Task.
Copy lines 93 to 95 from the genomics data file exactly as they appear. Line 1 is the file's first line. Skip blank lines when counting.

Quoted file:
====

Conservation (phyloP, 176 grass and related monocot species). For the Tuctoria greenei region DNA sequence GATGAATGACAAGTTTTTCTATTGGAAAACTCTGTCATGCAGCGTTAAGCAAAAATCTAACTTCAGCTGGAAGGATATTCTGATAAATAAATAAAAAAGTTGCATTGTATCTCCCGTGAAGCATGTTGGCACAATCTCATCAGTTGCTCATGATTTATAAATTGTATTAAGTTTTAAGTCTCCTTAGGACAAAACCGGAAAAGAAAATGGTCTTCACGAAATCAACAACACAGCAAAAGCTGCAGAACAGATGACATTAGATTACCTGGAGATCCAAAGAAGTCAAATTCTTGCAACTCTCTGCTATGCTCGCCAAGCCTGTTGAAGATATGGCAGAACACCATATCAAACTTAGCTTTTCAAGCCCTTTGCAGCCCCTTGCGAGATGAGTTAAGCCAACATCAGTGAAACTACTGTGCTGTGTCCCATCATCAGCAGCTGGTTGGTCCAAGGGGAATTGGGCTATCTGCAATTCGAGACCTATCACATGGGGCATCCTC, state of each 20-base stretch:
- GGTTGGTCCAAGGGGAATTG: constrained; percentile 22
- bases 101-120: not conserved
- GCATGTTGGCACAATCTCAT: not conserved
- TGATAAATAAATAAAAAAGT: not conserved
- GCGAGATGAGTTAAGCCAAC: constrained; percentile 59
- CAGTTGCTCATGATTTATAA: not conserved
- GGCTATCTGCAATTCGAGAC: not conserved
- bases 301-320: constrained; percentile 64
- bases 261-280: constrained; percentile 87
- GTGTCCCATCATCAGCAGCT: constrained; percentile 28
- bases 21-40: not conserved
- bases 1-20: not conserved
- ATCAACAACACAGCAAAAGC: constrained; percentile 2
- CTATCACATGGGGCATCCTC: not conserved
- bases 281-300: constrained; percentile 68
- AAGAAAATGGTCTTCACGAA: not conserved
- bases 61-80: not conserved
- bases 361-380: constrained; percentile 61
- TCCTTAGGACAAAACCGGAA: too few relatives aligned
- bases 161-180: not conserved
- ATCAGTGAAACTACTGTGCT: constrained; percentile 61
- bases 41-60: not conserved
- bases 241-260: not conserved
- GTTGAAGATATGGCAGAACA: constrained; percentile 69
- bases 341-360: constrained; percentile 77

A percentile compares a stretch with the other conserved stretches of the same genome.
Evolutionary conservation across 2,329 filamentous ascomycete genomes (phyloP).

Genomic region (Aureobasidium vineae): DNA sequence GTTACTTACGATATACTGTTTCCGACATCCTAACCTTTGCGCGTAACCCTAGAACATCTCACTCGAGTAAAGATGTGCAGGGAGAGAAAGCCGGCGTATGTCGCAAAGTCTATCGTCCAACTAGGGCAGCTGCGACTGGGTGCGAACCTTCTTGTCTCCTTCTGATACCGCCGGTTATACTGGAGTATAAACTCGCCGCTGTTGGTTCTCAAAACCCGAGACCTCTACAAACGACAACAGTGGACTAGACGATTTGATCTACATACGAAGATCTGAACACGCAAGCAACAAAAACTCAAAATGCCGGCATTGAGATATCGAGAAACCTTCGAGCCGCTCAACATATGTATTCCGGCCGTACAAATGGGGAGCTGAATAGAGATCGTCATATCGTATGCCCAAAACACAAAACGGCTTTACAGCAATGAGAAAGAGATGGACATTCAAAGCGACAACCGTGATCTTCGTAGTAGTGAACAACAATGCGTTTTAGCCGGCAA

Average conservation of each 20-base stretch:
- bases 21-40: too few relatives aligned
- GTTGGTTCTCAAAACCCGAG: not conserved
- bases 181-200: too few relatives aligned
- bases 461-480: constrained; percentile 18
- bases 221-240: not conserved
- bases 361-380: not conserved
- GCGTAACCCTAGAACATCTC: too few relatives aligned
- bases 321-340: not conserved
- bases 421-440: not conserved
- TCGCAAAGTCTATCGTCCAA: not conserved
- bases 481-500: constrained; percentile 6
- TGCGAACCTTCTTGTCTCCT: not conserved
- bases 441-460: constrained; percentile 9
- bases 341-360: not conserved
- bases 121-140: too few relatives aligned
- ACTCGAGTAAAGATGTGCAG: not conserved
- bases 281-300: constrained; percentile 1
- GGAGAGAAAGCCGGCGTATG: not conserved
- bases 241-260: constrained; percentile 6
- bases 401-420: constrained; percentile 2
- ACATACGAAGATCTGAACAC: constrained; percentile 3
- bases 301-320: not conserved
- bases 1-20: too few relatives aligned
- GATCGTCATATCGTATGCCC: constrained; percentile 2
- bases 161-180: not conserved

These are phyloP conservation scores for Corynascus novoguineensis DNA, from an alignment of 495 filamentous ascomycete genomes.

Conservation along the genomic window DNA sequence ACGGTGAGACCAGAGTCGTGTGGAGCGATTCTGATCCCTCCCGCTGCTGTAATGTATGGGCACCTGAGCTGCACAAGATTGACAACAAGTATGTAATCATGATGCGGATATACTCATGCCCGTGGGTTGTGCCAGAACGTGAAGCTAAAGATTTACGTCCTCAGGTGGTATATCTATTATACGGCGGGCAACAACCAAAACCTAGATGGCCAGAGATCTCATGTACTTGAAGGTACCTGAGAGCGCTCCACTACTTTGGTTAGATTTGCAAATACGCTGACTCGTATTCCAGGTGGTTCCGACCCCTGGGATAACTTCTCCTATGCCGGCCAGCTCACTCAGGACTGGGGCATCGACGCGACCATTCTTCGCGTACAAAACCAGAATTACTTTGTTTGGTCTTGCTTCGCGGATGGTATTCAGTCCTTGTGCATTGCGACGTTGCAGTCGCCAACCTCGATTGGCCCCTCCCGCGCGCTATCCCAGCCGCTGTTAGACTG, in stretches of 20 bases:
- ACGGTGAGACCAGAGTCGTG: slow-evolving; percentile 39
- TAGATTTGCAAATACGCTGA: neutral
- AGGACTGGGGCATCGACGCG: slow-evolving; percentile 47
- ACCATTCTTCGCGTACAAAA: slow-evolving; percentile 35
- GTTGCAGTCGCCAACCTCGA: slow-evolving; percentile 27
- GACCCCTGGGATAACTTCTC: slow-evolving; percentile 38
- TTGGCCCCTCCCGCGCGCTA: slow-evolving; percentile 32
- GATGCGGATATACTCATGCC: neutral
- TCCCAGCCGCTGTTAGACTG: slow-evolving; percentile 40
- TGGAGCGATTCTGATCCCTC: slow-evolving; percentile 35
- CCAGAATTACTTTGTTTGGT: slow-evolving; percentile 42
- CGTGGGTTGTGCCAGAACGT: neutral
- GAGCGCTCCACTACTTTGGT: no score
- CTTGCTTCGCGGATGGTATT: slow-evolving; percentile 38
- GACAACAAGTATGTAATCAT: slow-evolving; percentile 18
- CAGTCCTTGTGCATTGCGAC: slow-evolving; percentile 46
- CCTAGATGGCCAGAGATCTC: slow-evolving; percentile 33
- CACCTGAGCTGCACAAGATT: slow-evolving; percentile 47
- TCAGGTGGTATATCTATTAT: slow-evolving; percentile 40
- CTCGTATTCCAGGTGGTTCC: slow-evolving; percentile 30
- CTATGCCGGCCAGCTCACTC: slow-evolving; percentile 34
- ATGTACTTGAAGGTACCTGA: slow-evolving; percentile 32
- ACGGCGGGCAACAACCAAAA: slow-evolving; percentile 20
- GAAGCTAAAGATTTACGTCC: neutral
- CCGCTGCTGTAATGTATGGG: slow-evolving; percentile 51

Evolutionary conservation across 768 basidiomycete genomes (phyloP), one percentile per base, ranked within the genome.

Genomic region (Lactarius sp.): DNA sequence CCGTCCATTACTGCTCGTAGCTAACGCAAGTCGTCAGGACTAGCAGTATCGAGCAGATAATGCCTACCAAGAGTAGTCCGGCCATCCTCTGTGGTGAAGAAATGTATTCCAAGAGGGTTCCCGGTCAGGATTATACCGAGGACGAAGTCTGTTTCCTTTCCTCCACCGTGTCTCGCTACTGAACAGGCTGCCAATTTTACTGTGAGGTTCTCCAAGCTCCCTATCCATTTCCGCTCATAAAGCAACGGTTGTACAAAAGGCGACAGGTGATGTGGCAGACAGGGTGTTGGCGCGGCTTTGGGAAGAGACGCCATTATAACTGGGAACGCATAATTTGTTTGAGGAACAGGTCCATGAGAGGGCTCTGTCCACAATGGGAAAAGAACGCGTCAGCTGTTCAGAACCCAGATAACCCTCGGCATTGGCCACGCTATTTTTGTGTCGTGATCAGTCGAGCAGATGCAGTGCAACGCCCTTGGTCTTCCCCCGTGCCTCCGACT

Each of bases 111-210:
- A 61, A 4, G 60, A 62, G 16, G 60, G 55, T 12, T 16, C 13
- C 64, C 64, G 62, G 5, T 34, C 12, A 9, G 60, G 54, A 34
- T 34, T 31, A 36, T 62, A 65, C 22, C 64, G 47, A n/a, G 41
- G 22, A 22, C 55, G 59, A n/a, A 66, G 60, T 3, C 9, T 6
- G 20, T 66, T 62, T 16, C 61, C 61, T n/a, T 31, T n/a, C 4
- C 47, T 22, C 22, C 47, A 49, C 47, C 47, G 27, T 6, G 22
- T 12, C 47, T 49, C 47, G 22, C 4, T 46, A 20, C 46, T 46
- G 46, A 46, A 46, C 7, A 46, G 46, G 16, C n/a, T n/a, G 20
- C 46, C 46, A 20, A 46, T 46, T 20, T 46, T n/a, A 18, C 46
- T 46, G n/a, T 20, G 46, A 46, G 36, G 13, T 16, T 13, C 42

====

- G 46, A 46, A 46, C 7, A 46, G 46, G 16, C n/a, T n/a, G 20
- C 46, C 46, A 20, A 46, T 46, T 20, T 46, T n/a, A 18, C 46
- T 46, G n/a, T 20, G 46, A 46, G 36, G 13, T 16, T 13, C 42